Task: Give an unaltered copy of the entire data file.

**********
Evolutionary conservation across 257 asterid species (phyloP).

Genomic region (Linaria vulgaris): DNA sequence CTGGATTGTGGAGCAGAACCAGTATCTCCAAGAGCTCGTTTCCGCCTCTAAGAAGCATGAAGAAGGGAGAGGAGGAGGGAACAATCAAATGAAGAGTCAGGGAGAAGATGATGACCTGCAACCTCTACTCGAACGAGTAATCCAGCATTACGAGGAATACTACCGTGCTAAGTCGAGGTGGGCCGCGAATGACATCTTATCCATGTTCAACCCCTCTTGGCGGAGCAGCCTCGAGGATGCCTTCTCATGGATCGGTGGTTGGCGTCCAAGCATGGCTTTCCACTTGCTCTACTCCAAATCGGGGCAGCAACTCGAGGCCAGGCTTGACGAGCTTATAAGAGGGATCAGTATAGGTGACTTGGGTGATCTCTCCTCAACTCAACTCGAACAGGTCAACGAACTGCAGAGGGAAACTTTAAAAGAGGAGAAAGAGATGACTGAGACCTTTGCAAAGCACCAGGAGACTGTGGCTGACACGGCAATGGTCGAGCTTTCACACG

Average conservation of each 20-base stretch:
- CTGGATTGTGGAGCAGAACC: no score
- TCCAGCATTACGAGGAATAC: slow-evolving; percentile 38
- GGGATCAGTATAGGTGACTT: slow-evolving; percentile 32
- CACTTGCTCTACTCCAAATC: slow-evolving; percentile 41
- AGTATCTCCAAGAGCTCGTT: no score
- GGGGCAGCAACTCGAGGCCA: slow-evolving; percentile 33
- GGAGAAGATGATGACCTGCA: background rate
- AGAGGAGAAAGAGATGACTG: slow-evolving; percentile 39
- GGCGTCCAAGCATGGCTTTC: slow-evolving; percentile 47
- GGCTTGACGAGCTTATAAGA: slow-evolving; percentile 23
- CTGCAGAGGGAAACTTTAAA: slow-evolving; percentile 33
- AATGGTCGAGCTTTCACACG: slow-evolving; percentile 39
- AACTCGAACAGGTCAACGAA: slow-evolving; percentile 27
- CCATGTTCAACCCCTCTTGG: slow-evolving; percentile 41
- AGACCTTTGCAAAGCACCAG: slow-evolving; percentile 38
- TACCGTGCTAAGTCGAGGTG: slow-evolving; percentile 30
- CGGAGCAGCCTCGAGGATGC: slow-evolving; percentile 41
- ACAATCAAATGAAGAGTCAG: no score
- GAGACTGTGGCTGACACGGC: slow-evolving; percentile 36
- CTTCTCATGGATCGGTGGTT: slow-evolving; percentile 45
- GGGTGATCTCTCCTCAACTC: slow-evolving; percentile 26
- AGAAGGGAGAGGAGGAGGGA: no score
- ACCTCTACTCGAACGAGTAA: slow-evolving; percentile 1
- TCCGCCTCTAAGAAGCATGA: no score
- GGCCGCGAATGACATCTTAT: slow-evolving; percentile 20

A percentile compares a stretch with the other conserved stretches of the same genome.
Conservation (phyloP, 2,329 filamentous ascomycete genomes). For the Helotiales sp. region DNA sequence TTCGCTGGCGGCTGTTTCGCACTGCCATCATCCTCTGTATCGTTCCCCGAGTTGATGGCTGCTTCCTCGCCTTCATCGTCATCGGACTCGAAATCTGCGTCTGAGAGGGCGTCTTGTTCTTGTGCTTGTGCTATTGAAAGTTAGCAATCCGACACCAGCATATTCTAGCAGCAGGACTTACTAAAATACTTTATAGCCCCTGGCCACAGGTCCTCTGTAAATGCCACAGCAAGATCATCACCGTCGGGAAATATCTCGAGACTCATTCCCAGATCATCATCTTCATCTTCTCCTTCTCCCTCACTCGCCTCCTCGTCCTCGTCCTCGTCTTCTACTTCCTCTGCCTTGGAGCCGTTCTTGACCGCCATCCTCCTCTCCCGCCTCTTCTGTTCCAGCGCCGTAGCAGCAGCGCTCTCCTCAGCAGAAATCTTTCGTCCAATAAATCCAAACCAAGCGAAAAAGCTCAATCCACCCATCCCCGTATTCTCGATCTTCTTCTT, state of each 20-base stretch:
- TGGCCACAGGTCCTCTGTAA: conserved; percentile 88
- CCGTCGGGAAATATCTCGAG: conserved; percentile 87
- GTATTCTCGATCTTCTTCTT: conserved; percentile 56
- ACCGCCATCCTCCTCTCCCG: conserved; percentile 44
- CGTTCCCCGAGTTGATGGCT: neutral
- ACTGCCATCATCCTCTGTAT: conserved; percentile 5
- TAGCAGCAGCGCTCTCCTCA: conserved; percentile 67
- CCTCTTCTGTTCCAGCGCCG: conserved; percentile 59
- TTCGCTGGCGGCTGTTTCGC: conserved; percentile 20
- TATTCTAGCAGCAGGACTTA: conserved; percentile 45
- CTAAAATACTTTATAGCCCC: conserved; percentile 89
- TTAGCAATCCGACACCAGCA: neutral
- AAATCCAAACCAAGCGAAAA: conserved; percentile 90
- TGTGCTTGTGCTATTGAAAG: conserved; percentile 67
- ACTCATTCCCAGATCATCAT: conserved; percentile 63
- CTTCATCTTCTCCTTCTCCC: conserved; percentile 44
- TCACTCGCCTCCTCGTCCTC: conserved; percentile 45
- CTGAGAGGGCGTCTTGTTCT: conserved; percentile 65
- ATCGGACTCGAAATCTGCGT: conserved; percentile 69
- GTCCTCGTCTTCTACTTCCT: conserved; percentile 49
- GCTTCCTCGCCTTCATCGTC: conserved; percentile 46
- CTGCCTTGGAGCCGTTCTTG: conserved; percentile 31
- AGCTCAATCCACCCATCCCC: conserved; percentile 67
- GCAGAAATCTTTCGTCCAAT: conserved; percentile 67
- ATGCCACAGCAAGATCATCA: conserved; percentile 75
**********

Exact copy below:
Evolutionary conservation across 257 asterid species (phyloP).

Genomic region (Linaria vulgaris): DNA sequence CTGGATTGTGGAGCAGAACCAGTATCTCCAAGAGCTCGTTTCCGCCTCTAAGAAGCATGAAGAAGGGAGAGGAGGAGGGAACAATCAAATGAAGAGTCAGGGAGAAGATGATGACCTGCAACCTCTACTCGAACGAGTAATCCAGCATTACGAGGAATACTACCGTGCTAAGTCGAGGTGGGCCGCGAATGACATCTTATCCATGTTCAACCCCTCTTGGCGGAGCAGCCTCGAGGATGCCTTCTCATGGATCGGTGGTTGGCGTCCAAGCATGGCTTTCCACTTGCTCTACTCCAAATCGGGGCAGCAACTCGAGGCCAGGCTTGACGAGCTTATAAGAGGGATCAGTATAGGTGACTTGGGTGATCTCTCCTCAACTCAACTCGAACAGGTCAACGAACTGCAGAGGGAAACTTTAAAAGAGGAGAAAGAGATGACTGAGACCTTTGCAAAGCACCAGGAGACTGTGGCTGACACGGCAATGGTCGAGCTTTCACACG

Average conservation of each 20-base stretch:
- CTGGATTGTGGAGCAGAACC: no score
- TCCAGCATTACGAGGAATAC: slow-evolving; percentile 38
- GGGATCAGTATAGGTGACTT: slow-evolving; percentile 32
- CACTTGCTCTACTCCAAATC: slow-evolving; percentile 41
- AGTATCTCCAAGAGCTCGTT: no score
- GGGGCAGCAACTCGAGGCCA: slow-evolving; percentile 33
- GGAGAAGATGATGACCTGCA: background rate
- AGAGGAGAAAGAGATGACTG: slow-evolving; percentile 39
- GGCGTCCAAGCATGGCTTTC: slow-evolving; percentile 47
- GGCTTGACGAGCTTATAAGA: slow-evolving; percentile 23
- CTGCAGAGGGAAACTTTAAA: slow-evolving; percentile 33
- AATGGTCGAGCTTTCACACG: slow-evolving; percentile 39
- AACTCGAACAGGTCAACGAA: slow-evolving; percentile 27
- CCATGTTCAACCCCTCTTGG: slow-evolving; percentile 41
- AGACCTTTGCAAAGCACCAG: slow-evolving; percentile 38
- TACCGTGCTAAGTCGAGGTG: slow-evolving; percentile 30
- CGGAGCAGCCTCGAGGATGC: slow-evolving; percentile 41
- ACAATCAAATGAAGAGTCAG: no score
- GAGACTGTGGCTGACACGGC: slow-evolving; percentile 36
- CTTCTCATGGATCGGTGGTT: slow-evolving; percentile 45
- GGGTGATCTCTCCTCAACTC: slow-evolving; percentile 26
- AGAAGGGAGAGGAGGAGGGA: no score
- ACCTCTACTCGAACGAGTAA: slow-evolving; percentile 1
- TCCGCCTCTAAGAAGCATGA: no score
- GGCCGCGAATGACATCTTAT: slow-evolving; percentile 20

A percentile compares a stretch with the other conserved stretches of the same genome.
Conservation (phyloP, 2,329 filamentous ascomycete genomes). For the Helotiales sp. region DNA sequence TTCGCTGGCGGCTGTTTCGCACTGCCATCATCCTCTGTATCGTTCCCCGAGTTGATGGCTGCTTCCTCGCCTTCATCGTCATCGGACTCGAAATCTGCGTCTGAGAGGGCGTCTTGTTCTTGTGCTTGTGCTATTGAAAGTTAGCAATCCGACACCAGCATATTCTAGCAGCAGGACTTACTAAAATACTTTATAGCCCCTGGCCACAGGTCCTCTGTAAATGCCACAGCAAGATCATCACCGTCGGGAAATATCTCGAGACTCATTCCCAGATCATCATCTTCATCTTCTCCTTCTCCCTCACTCGCCTCCTCGTCCTCGTCCTCGTCTTCTACTTCCTCTGCCTTGGAGCCGTTCTTGACCGCCATCCTCCTCTCCCGCCTCTTCTGTTCCAGCGCCGTAGCAGCAGCGCTCTCCTCAGCAGAAATCTTTCGTCCAATAAATCCAAACCAAGCGAAAAAGCTCAATCCACCCATCCCCGTATTCTCGATCTTCTTCTT, state of each 20-base stretch:
- TGGCCACAGGTCCTCTGTAA: conserved; percentile 88
- CCGTCGGGAAATATCTCGAG: conserved; percentile 87
- GTATTCTCGATCTTCTTCTT: conserved; percentile 56
- ACCGCCATCCTCCTCTCCCG: conserved; percentile 44
- CGTTCCCCGAGTTGATGGCT: neutral
- ACTGCCATCATCCTCTGTAT: conserved; percentile 5
- TAGCAGCAGCGCTCTCCTCA: conserved; percentile 67
- CCTCTTCTGTTCCAGCGCCG: conserved; percentile 59
- TTCGCTGGCGGCTGTTTCGC: conserved; percentile 20
- TATTCTAGCAGCAGGACTTA: conserved; percentile 45
- CTAAAATACTTTATAGCCCC: conserved; percentile 89
- TTAGCAATCCGACACCAGCA: neutral
- AAATCCAAACCAAGCGAAAA: conserved; percentile 90
- TGTGCTTGTGCTATTGAAAG: conserved; percentile 67
- ACTCATTCCCAGATCATCAT: conserved; percentile 63
- CTTCATCTTCTCCTTCTCCC: conserved; percentile 44
- TCACTCGCCTCCTCGTCCTC: conserved; percentile 45
- CTGAGAGGGCGTCTTGTTCT: conserved; percentile 65
- ATCGGACTCGAAATCTGCGT: conserved; percentile 69
- GTCCTCGTCTTCTACTTCCT: conserved; percentile 49
- GCTTCCTCGCCTTCATCGTC: conserved; percentile 46
- CTGCCTTGGAGCCGTTCTTG: conserved; percentile 31
- AGCTCAATCCACCCATCCCC: conserved; percentile 67
- GCAGAAATCTTTCGTCCAAT: conserved; percentile 67
- ATGCCACAGCAAGATCATCA: conserved; percentile 75